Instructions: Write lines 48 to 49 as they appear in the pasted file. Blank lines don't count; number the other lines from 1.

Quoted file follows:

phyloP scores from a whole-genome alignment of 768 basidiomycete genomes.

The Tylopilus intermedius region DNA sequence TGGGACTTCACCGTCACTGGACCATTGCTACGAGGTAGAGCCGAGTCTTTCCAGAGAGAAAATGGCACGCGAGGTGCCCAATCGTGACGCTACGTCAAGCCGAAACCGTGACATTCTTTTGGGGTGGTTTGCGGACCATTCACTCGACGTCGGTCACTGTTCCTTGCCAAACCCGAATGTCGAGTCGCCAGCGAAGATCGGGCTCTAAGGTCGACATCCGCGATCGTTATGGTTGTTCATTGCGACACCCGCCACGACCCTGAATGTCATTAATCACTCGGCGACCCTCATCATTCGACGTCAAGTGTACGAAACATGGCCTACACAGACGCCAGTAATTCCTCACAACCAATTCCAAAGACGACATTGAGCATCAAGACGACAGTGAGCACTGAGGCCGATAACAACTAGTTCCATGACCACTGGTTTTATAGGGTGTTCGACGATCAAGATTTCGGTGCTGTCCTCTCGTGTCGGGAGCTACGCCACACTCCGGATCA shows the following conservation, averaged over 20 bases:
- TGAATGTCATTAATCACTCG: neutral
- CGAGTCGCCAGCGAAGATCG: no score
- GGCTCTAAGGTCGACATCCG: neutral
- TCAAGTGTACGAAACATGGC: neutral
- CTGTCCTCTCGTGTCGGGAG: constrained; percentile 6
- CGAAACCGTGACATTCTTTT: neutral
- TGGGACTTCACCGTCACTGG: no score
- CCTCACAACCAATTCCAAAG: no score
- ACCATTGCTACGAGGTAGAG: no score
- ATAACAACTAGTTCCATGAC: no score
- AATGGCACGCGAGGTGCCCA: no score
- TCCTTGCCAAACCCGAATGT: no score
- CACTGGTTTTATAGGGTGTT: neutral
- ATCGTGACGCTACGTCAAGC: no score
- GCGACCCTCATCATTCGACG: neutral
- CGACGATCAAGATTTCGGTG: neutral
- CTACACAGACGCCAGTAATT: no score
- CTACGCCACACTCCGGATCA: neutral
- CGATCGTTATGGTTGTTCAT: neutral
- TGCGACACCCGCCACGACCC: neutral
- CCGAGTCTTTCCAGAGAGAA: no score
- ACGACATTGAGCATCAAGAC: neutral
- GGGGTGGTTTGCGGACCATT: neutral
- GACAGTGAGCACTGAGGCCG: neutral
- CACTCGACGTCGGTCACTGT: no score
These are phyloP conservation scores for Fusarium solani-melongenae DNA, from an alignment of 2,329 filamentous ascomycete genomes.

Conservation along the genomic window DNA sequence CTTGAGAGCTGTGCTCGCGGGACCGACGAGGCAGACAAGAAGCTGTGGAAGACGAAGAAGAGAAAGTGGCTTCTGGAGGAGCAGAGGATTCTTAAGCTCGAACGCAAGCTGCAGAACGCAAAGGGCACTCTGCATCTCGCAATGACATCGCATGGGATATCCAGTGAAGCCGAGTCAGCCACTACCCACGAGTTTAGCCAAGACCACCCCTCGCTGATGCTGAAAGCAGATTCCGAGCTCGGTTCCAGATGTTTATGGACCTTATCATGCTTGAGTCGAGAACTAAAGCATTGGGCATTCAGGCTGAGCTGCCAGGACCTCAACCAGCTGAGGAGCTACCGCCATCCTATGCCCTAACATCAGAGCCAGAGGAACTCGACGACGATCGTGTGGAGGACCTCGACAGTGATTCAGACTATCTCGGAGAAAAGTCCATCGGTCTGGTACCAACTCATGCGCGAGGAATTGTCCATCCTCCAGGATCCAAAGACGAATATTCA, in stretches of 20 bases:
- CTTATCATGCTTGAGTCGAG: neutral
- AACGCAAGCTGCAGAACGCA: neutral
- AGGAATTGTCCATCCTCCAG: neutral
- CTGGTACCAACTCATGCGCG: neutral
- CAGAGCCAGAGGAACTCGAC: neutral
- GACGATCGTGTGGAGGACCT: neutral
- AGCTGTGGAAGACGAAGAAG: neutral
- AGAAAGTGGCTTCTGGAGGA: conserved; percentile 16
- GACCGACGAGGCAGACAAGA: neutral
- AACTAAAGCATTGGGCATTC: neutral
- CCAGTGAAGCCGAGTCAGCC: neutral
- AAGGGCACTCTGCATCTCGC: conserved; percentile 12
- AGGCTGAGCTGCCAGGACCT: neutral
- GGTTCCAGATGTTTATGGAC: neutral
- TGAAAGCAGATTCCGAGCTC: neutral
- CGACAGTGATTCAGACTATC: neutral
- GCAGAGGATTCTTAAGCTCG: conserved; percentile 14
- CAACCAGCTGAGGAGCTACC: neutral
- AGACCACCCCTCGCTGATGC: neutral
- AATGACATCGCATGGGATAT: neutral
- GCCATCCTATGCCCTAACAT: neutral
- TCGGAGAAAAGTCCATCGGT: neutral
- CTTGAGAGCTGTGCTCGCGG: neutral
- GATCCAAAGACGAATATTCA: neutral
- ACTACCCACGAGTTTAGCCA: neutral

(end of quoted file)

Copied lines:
- AGACCACCCCTCGCTGATGC: neutral
- AATGACATCGCATGGGATAT: neutral